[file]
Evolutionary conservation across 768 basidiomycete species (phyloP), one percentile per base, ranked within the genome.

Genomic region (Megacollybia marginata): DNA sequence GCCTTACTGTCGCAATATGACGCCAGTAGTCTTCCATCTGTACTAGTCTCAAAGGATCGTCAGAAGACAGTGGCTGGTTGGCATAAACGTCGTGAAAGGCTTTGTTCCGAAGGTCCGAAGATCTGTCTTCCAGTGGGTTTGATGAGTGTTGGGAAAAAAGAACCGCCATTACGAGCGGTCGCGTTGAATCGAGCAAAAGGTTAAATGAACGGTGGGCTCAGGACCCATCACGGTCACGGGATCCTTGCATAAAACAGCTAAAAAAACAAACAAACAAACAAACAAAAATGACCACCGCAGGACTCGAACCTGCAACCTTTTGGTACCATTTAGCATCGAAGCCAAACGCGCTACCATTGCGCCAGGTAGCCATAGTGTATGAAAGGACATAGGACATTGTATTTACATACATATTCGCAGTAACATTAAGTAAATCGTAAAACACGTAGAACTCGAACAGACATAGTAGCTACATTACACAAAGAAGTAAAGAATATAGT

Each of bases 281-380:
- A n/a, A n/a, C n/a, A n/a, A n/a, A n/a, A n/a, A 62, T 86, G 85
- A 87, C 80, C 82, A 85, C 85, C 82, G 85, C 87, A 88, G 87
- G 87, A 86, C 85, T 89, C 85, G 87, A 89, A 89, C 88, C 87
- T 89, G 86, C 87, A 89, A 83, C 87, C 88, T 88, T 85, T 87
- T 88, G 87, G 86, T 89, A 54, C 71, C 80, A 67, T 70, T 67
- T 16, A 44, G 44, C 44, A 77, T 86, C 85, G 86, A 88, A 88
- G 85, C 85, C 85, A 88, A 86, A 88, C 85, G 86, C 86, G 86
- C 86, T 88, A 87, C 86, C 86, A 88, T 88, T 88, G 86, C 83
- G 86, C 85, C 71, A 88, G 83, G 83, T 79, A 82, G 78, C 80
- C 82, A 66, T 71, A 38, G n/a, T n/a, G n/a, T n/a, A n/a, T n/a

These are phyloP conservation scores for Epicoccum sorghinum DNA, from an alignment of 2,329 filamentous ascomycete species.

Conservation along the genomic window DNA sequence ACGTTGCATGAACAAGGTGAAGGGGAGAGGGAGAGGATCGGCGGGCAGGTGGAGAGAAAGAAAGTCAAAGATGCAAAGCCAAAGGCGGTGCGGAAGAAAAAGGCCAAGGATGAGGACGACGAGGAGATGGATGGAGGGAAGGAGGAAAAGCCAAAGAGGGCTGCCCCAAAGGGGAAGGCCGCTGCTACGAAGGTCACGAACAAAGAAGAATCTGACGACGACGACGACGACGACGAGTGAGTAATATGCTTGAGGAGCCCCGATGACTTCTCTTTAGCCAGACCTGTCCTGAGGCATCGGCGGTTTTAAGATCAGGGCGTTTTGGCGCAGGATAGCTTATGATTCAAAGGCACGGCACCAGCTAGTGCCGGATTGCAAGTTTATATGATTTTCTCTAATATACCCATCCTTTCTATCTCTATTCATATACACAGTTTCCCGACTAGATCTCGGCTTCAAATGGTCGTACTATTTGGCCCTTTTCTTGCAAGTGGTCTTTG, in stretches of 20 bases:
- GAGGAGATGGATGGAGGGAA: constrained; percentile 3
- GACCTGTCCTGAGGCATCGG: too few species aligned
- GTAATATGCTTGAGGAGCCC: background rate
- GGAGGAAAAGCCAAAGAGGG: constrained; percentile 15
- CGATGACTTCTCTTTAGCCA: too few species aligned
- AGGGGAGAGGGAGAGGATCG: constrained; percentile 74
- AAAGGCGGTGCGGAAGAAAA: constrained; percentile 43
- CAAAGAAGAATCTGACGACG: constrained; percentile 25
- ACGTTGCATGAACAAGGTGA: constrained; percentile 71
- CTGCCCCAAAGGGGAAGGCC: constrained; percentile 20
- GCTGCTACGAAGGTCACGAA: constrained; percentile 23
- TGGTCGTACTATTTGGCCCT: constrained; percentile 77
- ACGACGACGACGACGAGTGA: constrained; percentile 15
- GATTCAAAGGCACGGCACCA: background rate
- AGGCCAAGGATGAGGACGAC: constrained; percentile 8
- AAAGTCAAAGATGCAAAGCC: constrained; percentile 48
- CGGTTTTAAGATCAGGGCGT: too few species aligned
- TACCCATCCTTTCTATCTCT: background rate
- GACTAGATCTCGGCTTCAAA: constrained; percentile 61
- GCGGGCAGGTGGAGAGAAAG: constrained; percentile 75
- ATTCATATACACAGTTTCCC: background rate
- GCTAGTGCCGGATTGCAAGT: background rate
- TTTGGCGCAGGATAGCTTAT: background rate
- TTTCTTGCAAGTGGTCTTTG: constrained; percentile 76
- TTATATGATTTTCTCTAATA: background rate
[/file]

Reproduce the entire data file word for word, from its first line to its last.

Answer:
Evolutionary conservation across 768 basidiomycete species (phyloP), one percentile per base, ranked within the genome.

Genomic region (Megacollybia marginata): DNA sequence GCCTTACTGTCGCAATATGACGCCAGTAGTCTTCCATCTGTACTAGTCTCAAAGGATCGTCAGAAGACAGTGGCTGGTTGGCATAAACGTCGTGAAAGGCTTTGTTCCGAAGGTCCGAAGATCTGTCTTCCAGTGGGTTTGATGAGTGTTGGGAAAAAAGAACCGCCATTACGAGCGGTCGCGTTGAATCGAGCAAAAGGTTAAATGAACGGTGGGCTCAGGACCCATCACGGTCACGGGATCCTTGCATAAAACAGCTAAAAAAACAAACAAACAAACAAACAAAAATGACCACCGCAGGACTCGAACCTGCAACCTTTTGGTACCATTTAGCATCGAAGCCAAACGCGCTACCATTGCGCCAGGTAGCCATAGTGTATGAAAGGACATAGGACATTGTATTTACATACATATTCGCAGTAACATTAAGTAAATCGTAAAACACGTAGAACTCGAACAGACATAGTAGCTACATTACACAAAGAAGTAAAGAATATAGT

Each of bases 281-380:
- A n/a, A n/a, C n/a, A n/a, A n/a, A n/a, A n/a, A 62, T 86, G 85
- A 87, C 80, C 82, A 85, C 85, C 82, G 85, C 87, A 88, G 87
- G 87, A 86, C 85, T 89, C 85, G 87, A 89, A 89, C 88, C 87
- T 89, G 86, C 87, A 89, A 83, C 87, C 88, T 88, T 85, T 87
- T 88, G 87, G 86, T 89, A 54, C 71, C 80, A 67, T 70, T 67
- T 16, A 44, G 44, C 44, A 77, T 86, C 85, G 86, A 88, A 88
- G 85, C 85, C 85, A 88, A 86, A 88, C 85, G 86, C 86, G 86
- C 86, T 88, A 87, C 86, C 86, A 88, T 88, T 88, G 86, C 83
- G 86, C 85, C 71, A 88, G 83, G 83, T 79, A 82, G 78, C 80
- C 82, A 66, T 71, A 38, G n/a, T n/a, G n/a, T n/a, A n/a, T n/a

These are phyloP conservation scores for Epicoccum sorghinum DNA, from an alignment of 2,329 filamentous ascomycete species.

Conservation along the genomic window DNA sequence ACGTTGCATGAACAAGGTGAAGGGGAGAGGGAGAGGATCGGCGGGCAGGTGGAGAGAAAGAAAGTCAAAGATGCAAAGCCAAAGGCGGTGCGGAAGAAAAAGGCCAAGGATGAGGACGACGAGGAGATGGATGGAGGGAAGGAGGAAAAGCCAAAGAGGGCTGCCCCAAAGGGGAAGGCCGCTGCTACGAAGGTCACGAACAAAGAAGAATCTGACGACGACGACGACGACGACGAGTGAGTAATATGCTTGAGGAGCCCCGATGACTTCTCTTTAGCCAGACCTGTCCTGAGGCATCGGCGGTTTTAAGATCAGGGCGTTTTGGCGCAGGATAGCTTATGATTCAAAGGCACGGCACCAGCTAGTGCCGGATTGCAAGTTTATATGATTTTCTCTAATATACCCATCCTTTCTATCTCTATTCATATACACAGTTTCCCGACTAGATCTCGGCTTCAAATGGTCGTACTATTTGGCCCTTTTCTTGCAAGTGGTCTTTG, in stretches of 20 bases:
- GAGGAGATGGATGGAGGGAA: constrained; percentile 3
- GACCTGTCCTGAGGCATCGG: too few species aligned
- GTAATATGCTTGAGGAGCCC: background rate
- GGAGGAAAAGCCAAAGAGGG: constrained; percentile 15
- CGATGACTTCTCTTTAGCCA: too few species aligned
- AGGGGAGAGGGAGAGGATCG: constrained; percentile 74
- AAAGGCGGTGCGGAAGAAAA: constrained; percentile 43
- CAAAGAAGAATCTGACGACG: constrained; percentile 25
- ACGTTGCATGAACAAGGTGA: constrained; percentile 71
- CTGCCCCAAAGGGGAAGGCC: constrained; percentile 20
- GCTGCTACGAAGGTCACGAA: constrained; percentile 23
- TGGTCGTACTATTTGGCCCT: constrained; percentile 77
- ACGACGACGACGACGAGTGA: constrained; percentile 15
- GATTCAAAGGCACGGCACCA: background rate
- AGGCCAAGGATGAGGACGAC: constrained; percentile 8
- AAAGTCAAAGATGCAAAGCC: constrained; percentile 48
- CGGTTTTAAGATCAGGGCGT: too few species aligned
- TACCCATCCTTTCTATCTCT: background rate
- GACTAGATCTCGGCTTCAAA: constrained; percentile 61
- GCGGGCAGGTGGAGAGAAAG: constrained; percentile 75
- ATTCATATACACAGTTTCCC: background rate
- GCTAGTGCCGGATTGCAAGT: background rate
- TTTGGCGCAGGATAGCTTAT: background rate
- TTTCTTGCAAGTGGTCTTTG: constrained; percentile 76
- TTATATGATTTTCTCTAATA: background rate